Hyundai’s dynamic Sonata and corporate cousin KIA’s K5 (formerly Optima) continue to prove that the mid-sized sedan is still a viable product, and not likely to be summarily wiped off the face of dealer lots by SUVs anytime soon. The Sonata got a thorough redesign and content refresh just this year, and comes in a variety of models that will fit most or every need. As I had bit of a road trip in the offing, I most wanted to sample and evaluate the Hybrid model, of course knowing that gas would be $4.50 – 5.00 a gallon the road during late summer travel, and my Calypso Red Limited Hybrid tester had it all; this trim level comes as loaded as you can imagine, in fact the only option on my tester was carpeted floormats instead of plain rubber or vinyl. Take a look at the window sticker below to see a laundry list of all the bells, whistles, and goodies this car contains with no ups or extras. I was particularly interested to see if the car would deliver anything close to its EPA 47 MPG overall rating.
Keep in mind this is a conventional hybrid, with no plug-in feature. And unlike so many other hybrids, this one combines its hybridified 2.0-liter I-4 with a 6-speed automatic transmission that let’s you feel the shifts, rather than the endless droaning of a Continuous Variable Transmission (CVT) that you’ll find on so many hybrids, particularly Toyota’s and Nissans. Plus you can click the trans into manual mode and control the up- and down-shifts with the steering wheel mounted paddle shifters if you so desire.
The leather lined cabin is beautifully trimmed, well finished, and very comfortable for drivers and passengers of all shapes and sizes. Hyundai and KIA both have learned the art of handsome high quality plastics, and everything inside looks and feels good to the touch. There’s plenty of glass area for good visibility too. The main instrument panel is now fully digital, and offers certain programable menu options. The large nav and infotainment touchscreen is bright, clear, and easy to read, mounted high on the dash just above the center console. Its large enough to be functional and highly visible, without the feeling of an oversized iPad or undersized TV mounted on your dash. The shifter module on the console is a pushbutton affair that’s easy and intuitive once you get a little used to it. Lined up in a line are the choices for Reverse, Neutral, and Drive, Park is a separate button up and to the left a bit. Sounds odd, but works fine.
The car starts, runs, and drives very normally, and in ways anyone will be comfortable with. The electric motor assist gives the gas engine plenty of low end punch, and does the majority of the work when putzing around town in “city” mode. You may or may not call it fast, but it moves along smartly in any situation, and can handle any onramp you ask of it. On the freeway cruise, the electric motor isn’t doing all that much, the engine settles down into a low rpm loaf in its higher gears, and the whole things is quiet and smooth. Your right foot summons plenty of passing power, and you’ll never worry about long hill climbs. The transmission is responsive yet smooth, giving you clean responsive shifts without being harsh or mushy.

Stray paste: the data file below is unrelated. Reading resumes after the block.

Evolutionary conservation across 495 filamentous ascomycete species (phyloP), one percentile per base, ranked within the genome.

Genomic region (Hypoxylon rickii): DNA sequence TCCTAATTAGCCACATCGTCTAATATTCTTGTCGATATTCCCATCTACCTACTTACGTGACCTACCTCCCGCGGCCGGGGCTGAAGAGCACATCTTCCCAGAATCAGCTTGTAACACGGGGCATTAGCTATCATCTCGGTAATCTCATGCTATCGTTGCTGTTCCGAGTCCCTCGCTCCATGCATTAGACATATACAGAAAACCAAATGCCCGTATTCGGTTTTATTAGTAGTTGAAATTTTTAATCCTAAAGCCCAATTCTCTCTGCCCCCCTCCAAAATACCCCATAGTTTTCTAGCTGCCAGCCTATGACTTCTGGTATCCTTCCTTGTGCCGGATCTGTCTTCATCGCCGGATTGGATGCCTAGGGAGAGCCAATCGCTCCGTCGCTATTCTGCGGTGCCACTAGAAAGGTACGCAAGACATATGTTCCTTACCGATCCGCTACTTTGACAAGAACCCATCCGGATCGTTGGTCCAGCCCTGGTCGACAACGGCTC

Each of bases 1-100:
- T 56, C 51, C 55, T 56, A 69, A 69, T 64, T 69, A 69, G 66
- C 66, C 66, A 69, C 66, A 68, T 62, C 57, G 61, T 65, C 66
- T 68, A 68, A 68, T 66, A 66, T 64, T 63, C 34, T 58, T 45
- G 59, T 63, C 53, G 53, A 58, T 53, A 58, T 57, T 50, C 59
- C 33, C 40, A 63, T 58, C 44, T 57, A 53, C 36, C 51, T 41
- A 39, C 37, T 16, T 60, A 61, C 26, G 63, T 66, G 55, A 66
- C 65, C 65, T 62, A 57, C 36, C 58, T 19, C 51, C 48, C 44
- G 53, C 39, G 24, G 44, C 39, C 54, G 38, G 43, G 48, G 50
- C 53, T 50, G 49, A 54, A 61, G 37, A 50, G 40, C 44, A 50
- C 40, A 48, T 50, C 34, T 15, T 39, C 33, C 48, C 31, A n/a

You’ll appreciate the 17-inch rolling stock with premium Michelin tires, which collaborate to deliver crisp response and handling, along with optimized fuel mileage, and a smooth quiet ride. There’s a nice blend of luxury sedan and sporty driving characteristics here, it’s a car you’ll enjoy driving, while your passengers are happy and comfy. The HVAC systems work superbly, and the connectivity and infotainment capabilities are excellent. Let’s not forget Hyundai’s industry leading warranty package, with 5 year/60,000 miles bumper to bumper coverage, 10 year / 1000,000 powertrain and hybrid system coverage, plus 3-year scheduled maintenance (oil changes, tire rotations, etc.) all included.
The Sonata Limited Hybrid proved an absolute joy to drive, and is a car I’d be pleased to own, and would buy with my own money. High quality stuff, beautifully built, that just works and does everything well. Plus I personally feel it’s damned attractive. And in my 1000 miles test drive trip, which was about 70/30 highway and city driving, it delivered a consistent 46.7 MPG with no special measures or treatment needed to reach that number, so it does everything it promises to do.
If you’re considering a Camry, Altima, or Malibu, this car deserves to be on your shopping list — I promise you’ll find a lot to like here.